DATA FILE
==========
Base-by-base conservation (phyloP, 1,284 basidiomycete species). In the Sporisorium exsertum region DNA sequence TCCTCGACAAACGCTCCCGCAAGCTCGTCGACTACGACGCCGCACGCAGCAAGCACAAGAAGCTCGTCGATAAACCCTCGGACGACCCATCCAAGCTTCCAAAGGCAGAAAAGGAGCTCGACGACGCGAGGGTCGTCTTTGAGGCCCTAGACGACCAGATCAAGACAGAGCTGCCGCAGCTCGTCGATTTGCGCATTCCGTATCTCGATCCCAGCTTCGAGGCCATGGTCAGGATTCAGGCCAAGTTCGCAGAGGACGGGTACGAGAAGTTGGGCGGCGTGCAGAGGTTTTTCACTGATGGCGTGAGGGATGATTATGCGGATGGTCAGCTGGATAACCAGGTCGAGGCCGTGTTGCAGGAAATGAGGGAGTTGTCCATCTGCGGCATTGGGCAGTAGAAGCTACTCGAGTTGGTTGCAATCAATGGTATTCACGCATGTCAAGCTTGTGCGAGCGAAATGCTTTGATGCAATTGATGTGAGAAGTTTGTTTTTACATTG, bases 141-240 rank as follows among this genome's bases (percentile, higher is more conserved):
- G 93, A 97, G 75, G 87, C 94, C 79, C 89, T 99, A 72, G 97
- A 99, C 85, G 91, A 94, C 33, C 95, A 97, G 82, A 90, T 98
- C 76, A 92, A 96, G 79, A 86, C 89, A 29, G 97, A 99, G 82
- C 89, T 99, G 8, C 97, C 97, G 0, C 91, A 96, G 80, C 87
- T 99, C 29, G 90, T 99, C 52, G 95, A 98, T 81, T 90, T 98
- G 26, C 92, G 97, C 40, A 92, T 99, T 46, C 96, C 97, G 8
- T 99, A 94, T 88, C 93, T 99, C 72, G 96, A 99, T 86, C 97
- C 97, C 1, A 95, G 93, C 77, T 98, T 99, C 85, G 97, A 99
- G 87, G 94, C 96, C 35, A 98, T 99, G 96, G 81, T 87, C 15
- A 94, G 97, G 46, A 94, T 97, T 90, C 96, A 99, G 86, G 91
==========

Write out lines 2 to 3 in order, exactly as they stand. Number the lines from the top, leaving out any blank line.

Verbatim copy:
- G 93, A 97, G 75, G 87, C 94, C 79, C 89, T 99, A 72, G 97
- A 99, C 85, G 91, A 94, C 33, C 95, A 97, G 82, A 90, T 98